Laws meant to restrain our propensity to do long-term harm to our environment in order to enjoy short-term financial gain for a few are being rolled back. This represents a shirking of our divine responsibility for creation and a misuse of our power; and it is not good.

As disciples of Jesus Christ we do not have the freedom to remain unchanged, unchanging, in the face of the changes in the world around us. We do not have the freedom to remain safely inside our emotional, spiritual, and social fortresses instead of carrying the light of Christ boldly into the world he died to save. We do not have the freedom to deny the real and powerful presence of God that is in us and what that means for us, for our church, and for the world.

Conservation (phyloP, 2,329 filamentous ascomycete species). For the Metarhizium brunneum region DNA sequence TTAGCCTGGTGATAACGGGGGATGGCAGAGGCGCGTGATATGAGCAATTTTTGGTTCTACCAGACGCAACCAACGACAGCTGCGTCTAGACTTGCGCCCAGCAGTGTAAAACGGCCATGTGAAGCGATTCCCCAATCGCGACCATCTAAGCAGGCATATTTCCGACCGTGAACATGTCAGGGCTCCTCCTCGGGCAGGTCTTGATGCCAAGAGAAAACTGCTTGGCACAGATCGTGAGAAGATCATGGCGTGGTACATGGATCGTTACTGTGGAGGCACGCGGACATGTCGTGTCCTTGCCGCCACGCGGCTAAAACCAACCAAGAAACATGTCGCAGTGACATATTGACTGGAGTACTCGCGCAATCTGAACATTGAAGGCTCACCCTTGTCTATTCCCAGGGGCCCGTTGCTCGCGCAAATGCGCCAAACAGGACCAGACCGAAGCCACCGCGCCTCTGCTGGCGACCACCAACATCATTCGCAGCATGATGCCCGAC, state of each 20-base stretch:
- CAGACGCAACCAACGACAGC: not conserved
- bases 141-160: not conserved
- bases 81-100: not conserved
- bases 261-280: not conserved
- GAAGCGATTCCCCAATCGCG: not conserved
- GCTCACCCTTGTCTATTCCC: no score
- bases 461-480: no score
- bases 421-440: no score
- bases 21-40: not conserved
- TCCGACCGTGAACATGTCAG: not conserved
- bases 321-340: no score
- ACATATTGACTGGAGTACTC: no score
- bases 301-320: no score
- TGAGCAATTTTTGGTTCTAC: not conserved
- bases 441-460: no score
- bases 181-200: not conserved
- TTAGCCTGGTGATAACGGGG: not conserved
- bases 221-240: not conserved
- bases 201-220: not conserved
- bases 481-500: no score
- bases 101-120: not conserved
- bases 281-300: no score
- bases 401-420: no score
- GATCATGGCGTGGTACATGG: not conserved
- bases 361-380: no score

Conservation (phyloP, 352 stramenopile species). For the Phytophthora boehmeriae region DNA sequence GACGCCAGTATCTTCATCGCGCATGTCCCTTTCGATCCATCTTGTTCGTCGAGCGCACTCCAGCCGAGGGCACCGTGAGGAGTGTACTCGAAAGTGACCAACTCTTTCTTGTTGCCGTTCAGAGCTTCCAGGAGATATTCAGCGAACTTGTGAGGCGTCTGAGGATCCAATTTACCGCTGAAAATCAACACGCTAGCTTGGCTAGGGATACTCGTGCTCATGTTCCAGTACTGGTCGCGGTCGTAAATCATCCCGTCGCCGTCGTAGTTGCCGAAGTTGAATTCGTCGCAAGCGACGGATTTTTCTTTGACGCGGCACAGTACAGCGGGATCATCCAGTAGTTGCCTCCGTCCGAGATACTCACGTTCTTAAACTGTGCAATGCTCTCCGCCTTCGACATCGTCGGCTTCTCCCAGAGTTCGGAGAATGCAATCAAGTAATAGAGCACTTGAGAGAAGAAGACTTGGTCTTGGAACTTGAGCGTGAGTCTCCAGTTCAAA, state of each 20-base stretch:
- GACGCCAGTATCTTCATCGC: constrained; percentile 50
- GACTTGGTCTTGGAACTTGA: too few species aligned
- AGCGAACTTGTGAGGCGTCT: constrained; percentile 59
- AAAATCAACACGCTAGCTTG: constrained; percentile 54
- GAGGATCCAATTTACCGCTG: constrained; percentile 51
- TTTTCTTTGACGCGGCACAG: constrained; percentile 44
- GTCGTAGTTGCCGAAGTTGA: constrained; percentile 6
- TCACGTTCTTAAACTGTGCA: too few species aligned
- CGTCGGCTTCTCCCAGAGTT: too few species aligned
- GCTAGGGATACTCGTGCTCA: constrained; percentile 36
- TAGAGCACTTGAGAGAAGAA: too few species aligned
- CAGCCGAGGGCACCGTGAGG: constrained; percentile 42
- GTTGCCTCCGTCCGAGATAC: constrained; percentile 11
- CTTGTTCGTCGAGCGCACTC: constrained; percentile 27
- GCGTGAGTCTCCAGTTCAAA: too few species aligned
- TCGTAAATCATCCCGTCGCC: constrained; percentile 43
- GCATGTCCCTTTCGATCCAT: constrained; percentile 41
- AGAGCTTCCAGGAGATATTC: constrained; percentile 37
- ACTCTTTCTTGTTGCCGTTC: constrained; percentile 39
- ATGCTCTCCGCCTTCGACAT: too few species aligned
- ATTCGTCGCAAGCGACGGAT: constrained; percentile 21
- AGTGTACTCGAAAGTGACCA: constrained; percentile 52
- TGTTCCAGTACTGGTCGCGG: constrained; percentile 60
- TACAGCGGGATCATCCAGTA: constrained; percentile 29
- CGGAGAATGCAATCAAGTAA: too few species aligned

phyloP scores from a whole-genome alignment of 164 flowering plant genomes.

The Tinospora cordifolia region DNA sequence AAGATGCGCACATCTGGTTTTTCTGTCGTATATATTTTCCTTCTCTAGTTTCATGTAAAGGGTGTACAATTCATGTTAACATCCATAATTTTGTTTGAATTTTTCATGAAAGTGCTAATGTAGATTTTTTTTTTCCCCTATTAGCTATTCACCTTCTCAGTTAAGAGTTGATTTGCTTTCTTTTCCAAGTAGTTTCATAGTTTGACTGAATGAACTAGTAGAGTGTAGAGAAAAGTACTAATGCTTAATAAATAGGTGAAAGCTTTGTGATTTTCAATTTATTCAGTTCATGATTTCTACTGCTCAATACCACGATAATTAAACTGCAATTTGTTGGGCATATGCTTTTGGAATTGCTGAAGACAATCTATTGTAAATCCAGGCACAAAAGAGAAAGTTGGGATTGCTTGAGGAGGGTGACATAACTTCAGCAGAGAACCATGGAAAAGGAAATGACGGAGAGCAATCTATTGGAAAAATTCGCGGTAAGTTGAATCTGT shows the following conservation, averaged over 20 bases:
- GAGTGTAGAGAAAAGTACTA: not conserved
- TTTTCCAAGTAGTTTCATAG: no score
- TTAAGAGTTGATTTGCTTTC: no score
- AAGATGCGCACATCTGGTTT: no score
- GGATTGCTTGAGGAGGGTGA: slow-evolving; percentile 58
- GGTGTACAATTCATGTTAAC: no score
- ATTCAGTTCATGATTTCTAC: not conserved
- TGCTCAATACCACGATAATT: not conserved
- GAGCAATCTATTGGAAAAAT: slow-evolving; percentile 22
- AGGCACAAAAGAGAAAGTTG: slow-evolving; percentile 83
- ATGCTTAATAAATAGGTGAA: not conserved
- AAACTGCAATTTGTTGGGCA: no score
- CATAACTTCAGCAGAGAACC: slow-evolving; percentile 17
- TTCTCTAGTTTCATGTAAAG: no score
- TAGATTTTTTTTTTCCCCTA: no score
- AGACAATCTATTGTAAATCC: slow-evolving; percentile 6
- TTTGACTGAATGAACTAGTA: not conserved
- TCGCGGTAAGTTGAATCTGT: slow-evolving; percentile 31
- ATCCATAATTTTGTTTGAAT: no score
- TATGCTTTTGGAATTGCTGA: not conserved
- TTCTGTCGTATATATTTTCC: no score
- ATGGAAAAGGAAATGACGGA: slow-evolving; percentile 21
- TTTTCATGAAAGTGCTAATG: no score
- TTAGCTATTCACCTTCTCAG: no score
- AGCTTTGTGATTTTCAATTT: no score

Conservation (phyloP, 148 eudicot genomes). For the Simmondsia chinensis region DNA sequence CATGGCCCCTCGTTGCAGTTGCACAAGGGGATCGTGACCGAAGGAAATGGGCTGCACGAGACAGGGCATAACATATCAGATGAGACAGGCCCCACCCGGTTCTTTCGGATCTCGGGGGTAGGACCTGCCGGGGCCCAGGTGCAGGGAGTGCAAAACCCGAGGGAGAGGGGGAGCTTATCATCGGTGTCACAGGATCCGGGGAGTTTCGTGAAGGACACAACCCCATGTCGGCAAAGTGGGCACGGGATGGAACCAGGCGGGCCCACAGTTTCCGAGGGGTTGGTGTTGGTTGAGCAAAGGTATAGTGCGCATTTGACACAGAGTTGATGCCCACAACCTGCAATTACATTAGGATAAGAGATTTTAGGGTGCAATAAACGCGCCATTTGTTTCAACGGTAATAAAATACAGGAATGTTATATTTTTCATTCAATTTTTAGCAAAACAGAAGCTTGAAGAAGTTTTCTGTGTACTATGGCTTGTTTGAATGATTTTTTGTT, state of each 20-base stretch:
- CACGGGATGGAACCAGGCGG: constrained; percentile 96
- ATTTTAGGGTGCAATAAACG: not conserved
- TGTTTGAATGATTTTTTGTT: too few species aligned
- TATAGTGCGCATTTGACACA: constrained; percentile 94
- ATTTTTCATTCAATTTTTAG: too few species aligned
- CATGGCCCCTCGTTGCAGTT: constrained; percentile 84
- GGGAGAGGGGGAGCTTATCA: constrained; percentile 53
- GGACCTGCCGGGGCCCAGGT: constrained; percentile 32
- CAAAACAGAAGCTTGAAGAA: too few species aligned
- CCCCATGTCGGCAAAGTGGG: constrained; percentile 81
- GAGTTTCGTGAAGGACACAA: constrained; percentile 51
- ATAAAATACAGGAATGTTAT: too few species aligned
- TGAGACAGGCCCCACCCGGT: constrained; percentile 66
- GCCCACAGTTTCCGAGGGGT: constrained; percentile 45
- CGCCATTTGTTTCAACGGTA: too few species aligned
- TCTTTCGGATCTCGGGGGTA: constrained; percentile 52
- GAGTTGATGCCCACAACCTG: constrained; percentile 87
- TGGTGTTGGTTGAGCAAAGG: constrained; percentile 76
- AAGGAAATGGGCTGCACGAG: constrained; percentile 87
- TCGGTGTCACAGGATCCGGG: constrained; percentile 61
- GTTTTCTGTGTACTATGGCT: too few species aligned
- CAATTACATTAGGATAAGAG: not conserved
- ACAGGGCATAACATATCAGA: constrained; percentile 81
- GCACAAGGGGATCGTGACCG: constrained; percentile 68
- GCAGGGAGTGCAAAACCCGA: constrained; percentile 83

Nelson Mandela once said, "…to be free is not merely to cast off one's chains, but to live in a way that respects and enhances the freedom of others." This is hard work and we can’t do it alone. Thanks be to God, we don’t have to – for we live as the body of Christ, and we gather each Sunday to be nourished by Word and Sacrament and strengthen our bonds of friendship, in order to enable us to carry out our ministry in the world.

I wonder what might happen if we were to trust the reality of the powerful love of God that is within us, and give God the freedom to work powerfully through us. I wonder what might happen if we were to serve in the manner Jesus did until all people are freed and brought together under Christ’s most gracious rule… until all creation is cared for according to our divine commissioning?

My guess is: it would be nothing short of heaven on earth. Amen.

Note: The image above is an original painting by Valori Mulvey Sherer: "Interstsellar space" © 2014. Please do not copy or reproduce without permission. Thank you.